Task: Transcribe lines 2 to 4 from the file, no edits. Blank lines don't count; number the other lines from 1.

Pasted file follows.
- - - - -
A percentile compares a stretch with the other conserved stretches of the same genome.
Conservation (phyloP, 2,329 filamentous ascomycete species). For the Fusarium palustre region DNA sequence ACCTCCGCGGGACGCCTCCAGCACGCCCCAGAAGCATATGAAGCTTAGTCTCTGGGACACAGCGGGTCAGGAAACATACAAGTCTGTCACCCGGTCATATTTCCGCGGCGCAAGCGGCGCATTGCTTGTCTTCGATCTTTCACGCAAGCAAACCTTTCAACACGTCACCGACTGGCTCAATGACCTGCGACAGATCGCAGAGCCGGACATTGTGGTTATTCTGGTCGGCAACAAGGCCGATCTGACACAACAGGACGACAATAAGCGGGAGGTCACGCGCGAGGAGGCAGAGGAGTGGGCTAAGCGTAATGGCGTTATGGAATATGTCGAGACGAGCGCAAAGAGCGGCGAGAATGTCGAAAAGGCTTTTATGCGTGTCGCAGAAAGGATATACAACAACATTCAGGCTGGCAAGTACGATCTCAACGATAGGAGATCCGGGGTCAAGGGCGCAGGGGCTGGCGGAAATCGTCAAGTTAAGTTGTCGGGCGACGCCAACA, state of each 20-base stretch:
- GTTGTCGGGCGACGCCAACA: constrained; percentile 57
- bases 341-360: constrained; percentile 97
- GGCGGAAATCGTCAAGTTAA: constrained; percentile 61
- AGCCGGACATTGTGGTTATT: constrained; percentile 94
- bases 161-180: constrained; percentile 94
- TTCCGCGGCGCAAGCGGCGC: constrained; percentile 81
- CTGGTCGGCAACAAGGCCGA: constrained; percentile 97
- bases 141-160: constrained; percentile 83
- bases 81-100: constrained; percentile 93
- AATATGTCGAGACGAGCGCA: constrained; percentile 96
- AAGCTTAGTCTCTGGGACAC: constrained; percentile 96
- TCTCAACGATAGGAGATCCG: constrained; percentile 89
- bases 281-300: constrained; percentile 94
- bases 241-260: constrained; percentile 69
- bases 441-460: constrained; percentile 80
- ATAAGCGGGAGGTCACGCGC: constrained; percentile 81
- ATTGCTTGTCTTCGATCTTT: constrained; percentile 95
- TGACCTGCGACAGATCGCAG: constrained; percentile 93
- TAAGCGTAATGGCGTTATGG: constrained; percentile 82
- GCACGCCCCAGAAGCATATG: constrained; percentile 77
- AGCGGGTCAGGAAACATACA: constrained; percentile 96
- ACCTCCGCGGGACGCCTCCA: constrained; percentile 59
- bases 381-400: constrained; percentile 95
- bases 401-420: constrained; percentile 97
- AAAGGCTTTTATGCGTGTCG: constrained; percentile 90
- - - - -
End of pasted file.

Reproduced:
Conservation (phyloP, 2,329 filamentous ascomycete species). For the Fusarium palustre region DNA sequence ACCTCCGCGGGACGCCTCCAGCACGCCCCAGAAGCATATGAAGCTTAGTCTCTGGGACACAGCGGGTCAGGAAACATACAAGTCTGTCACCCGGTCATATTTCCGCGGCGCAAGCGGCGCATTGCTTGTCTTCGATCTTTCACGCAAGCAAACCTTTCAACACGTCACCGACTGGCTCAATGACCTGCGACAGATCGCAGAGCCGGACATTGTGGTTATTCTGGTCGGCAACAAGGCCGATCTGACACAACAGGACGACAATAAGCGGGAGGTCACGCGCGAGGAGGCAGAGGAGTGGGCTAAGCGTAATGGCGTTATGGAATATGTCGAGACGAGCGCAAAGAGCGGCGAGAATGTCGAAAAGGCTTTTATGCGTGTCGCAGAAAGGATATACAACAACATTCAGGCTGGCAAGTACGATCTCAACGATAGGAGATCCGGGGTCAAGGGCGCAGGGGCTGGCGGAAATCGTCAAGTTAAGTTGTCGGGCGACGCCAACA, state of each 20-base stretch:
- GTTGTCGGGCGACGCCAACA: constrained; percentile 57
- bases 341-360: constrained; percentile 97